Hug It Out: Some Buder Building Love

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Grouphug St. Louis celebrated the first round of some lovin’ for StL with a party to view all the submissions of fine folks hugging the things they love about our city. I was honored and jazzed to have the photo above make the Top 20, twenty photos we voted on to find the top 3 winners. And here’s all the photos!

The City of St. Louis is rightly and widely known for its massive collection of still-standing brick buildings from the mid-1800s onward. What gets overlooked in all the architectural appreciation is how many fine mid-20th century buildings we have, as well. The Gateway Arch gets all the attention (rightly so), but check out the Buder Building:

I chose this building for the Grouphug because it’s the perfect building for me. Early 1960s blonde brick and metal, graceful and stately because it was designed to be the Buder Branch of the St. Louis Public Library. Then it became a used record store. Mid-century modernism, books and records… that’s all I need to maintain a consistent level of satisfaction and the Buder has all 3. After this hug photo was snapped, I also gave it a big sloppy kiss. And that ain’t the first time I’ve done so!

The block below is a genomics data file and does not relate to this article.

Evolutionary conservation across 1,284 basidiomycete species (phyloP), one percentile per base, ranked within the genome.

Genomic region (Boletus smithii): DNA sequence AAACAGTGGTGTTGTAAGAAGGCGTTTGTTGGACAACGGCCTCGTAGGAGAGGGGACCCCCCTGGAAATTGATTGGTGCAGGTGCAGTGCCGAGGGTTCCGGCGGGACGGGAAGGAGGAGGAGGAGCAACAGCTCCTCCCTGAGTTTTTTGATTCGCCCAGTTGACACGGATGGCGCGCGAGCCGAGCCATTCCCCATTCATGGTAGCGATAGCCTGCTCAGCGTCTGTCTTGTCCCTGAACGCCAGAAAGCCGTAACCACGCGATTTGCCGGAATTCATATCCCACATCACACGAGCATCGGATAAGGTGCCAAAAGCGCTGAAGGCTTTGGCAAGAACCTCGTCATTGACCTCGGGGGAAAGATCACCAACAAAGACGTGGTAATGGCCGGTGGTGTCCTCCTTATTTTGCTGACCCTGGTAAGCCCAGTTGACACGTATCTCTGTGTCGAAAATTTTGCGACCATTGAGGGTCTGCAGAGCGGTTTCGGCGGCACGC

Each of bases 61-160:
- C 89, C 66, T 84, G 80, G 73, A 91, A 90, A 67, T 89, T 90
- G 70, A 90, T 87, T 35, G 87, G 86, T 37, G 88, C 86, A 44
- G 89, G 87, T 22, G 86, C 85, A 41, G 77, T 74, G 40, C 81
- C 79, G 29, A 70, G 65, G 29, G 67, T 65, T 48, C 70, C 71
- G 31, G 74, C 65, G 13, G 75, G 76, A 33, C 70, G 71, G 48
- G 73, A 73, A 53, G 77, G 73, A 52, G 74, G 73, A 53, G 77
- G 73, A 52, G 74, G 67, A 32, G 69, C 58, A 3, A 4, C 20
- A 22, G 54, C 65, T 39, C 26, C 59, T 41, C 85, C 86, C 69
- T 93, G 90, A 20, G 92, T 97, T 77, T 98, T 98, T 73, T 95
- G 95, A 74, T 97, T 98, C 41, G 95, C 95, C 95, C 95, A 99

An MCM Light Bulb Moment

8 thoughts on “Hug It Out: Some Buder Building Love

  1. As of Monday, the building is up for sale. The sign says “moving to a larger location.” Hopefully the building will find a new tenant who will honor this beautiful building. If they go to tear it down for a gas station or fast food joint, I’ll chain myself to it. Who’s with me?

  2. Ah, good memory, good catch.
    Note To Developers: wanna make a building everyone is guaranteed to love? Use “buder” in the name.

  3. So grateful they have kept it basically intact. BUT there is some unaddressed water damage happening to the diagonal brick wall on the parking lot that leads up to the terrace.

    I watch it spread and worry it will be replaced with an ugly gray concrete paver wall. Wish they’d just address the problem now while it’s still relatively inexpensive to solve.

  4. This is a pretty fan-f***ing-tastic building. I think it’s one of the most distinctive in the City: can’t mistake it for anything else. Those brackets? fins? buttresses? are gangbusters, baby! I hope that whomever owns it is maintaining it properly. (No signs otherwise, just, you know…)

  5. The artist who created the large mobile in the vestibule of this building was named Fred Dreher. I live in (what was) his house now. He seems to have created a lot of neat mod work, but I haven’t seen much in person — just the mobile and a lucite owl lamp that went up for auction last year at Ivey-Selkirk. I was outbid 🙁

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